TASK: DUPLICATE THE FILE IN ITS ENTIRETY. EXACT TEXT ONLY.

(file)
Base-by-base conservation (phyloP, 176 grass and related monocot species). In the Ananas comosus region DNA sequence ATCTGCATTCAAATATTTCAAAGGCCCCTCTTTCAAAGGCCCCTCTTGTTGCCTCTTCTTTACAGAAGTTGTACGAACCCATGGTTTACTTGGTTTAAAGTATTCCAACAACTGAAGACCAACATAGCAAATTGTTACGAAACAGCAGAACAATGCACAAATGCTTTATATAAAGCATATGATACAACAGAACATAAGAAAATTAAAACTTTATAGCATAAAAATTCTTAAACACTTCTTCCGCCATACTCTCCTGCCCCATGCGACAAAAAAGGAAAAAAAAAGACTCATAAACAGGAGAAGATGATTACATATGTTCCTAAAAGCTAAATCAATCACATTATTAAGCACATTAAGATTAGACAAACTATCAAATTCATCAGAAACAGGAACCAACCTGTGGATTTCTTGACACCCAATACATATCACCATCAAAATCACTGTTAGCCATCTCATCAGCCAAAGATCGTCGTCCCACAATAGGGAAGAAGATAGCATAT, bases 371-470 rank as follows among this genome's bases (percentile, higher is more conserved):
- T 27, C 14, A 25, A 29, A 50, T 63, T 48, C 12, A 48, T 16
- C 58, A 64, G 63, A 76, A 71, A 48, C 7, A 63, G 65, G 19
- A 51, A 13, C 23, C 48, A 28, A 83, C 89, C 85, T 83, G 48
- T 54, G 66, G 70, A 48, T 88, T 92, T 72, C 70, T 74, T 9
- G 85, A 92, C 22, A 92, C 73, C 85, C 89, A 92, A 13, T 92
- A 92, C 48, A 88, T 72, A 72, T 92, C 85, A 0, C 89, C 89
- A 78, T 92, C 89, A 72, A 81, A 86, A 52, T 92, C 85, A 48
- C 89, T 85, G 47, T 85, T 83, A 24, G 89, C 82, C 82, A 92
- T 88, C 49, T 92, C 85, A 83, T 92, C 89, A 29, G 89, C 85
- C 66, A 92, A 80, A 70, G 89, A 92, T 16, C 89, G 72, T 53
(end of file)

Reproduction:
Base-by-base conservation (phyloP, 176 grass and related monocot species). In the Ananas comosus region DNA sequence ATCTGCATTCAAATATTTCAAAGGCCCCTCTTTCAAAGGCCCCTCTTGTTGCCTCTTCTTTACAGAAGTTGTACGAACCCATGGTTTACTTGGTTTAAAGTATTCCAACAACTGAAGACCAACATAGCAAATTGTTACGAAACAGCAGAACAATGCACAAATGCTTTATATAAAGCATATGATACAACAGAACATAAGAAAATTAAAACTTTATAGCATAAAAATTCTTAAACACTTCTTCCGCCATACTCTCCTGCCCCATGCGACAAAAAAGGAAAAAAAAAGACTCATAAACAGGAGAAGATGATTACATATGTTCCTAAAAGCTAAATCAATCACATTATTAAGCACATTAAGATTAGACAAACTATCAAATTCATCAGAAACAGGAACCAACCTGTGGATTTCTTGACACCCAATACATATCACCATCAAAATCACTGTTAGCCATCTCATCAGCCAAAGATCGTCGTCCCACAATAGGGAAGAAGATAGCATAT, bases 371-470 rank as follows among this genome's bases (percentile, higher is more conserved):
- T 27, C 14, A 25, A 29, A 50, T 63, T 48, C 12, A 48, T 16
- C 58, A 64, G 63, A 76, A 71, A 48, C 7, A 63, G 65, G 19
- A 51, A 13, C 23, C 48, A 28, A 83, C 89, C 85, T 83, G 48
- T 54, G 66, G 70, A 48, T 88, T 92, T 72, C 70, T 74, T 9
- G 85, A 92, C 22, A 92, C 73, C 85, C 89, A 92, A 13, T 92
- A 92, C 48, A 88, T 72, A 72, T 92, C 85, A 0, C 89, C 89
- A 78, T 92, C 89, A 72, A 81, A 86, A 52, T 92, C 85, A 48
- C 89, T 85, G 47, T 85, T 83, A 24, G 89, C 82, C 82, A 92
- T 88, C 49, T 92, C 85, A 83, T 92, C 89, A 29, G 89, C 85
- C 66, A 92, A 80, A 70, G 89, A 92, T 16, C 89, G 72, T 53